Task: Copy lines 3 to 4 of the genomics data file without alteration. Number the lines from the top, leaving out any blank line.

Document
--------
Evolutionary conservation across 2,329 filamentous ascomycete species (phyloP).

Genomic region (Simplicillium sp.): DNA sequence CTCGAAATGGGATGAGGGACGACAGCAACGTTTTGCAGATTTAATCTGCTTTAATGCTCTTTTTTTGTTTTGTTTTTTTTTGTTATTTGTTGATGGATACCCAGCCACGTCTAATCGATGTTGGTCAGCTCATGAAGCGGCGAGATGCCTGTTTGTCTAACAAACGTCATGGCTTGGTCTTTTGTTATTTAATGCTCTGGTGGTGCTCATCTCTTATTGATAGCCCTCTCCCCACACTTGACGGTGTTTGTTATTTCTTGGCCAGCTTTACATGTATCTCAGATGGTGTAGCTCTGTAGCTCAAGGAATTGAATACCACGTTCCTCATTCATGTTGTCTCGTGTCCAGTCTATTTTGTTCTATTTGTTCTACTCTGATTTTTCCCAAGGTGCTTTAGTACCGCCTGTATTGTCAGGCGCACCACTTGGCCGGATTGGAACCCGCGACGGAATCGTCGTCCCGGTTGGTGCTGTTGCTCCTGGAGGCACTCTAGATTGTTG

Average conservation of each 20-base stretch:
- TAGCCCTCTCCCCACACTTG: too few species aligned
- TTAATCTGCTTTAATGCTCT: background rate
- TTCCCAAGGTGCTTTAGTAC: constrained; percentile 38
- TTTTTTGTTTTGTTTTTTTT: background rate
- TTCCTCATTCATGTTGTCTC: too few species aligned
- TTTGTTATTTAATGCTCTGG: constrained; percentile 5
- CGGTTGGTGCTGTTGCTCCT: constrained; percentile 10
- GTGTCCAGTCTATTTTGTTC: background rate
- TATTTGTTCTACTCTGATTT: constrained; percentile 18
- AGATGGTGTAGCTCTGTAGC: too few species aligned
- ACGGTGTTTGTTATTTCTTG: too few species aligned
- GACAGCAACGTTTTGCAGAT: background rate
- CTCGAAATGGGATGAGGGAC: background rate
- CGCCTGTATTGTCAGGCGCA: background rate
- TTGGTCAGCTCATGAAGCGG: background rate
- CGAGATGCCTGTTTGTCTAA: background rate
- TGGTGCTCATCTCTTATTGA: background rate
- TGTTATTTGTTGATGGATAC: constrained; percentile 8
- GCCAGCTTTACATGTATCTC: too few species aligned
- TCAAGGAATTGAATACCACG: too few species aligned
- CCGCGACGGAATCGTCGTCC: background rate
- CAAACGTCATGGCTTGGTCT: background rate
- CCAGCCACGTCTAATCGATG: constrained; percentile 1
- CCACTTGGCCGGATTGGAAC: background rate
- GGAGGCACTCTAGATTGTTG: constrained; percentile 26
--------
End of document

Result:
Average conservation of each 20-base stretch:
- TAGCCCTCTCCCCACACTTG: too few species aligned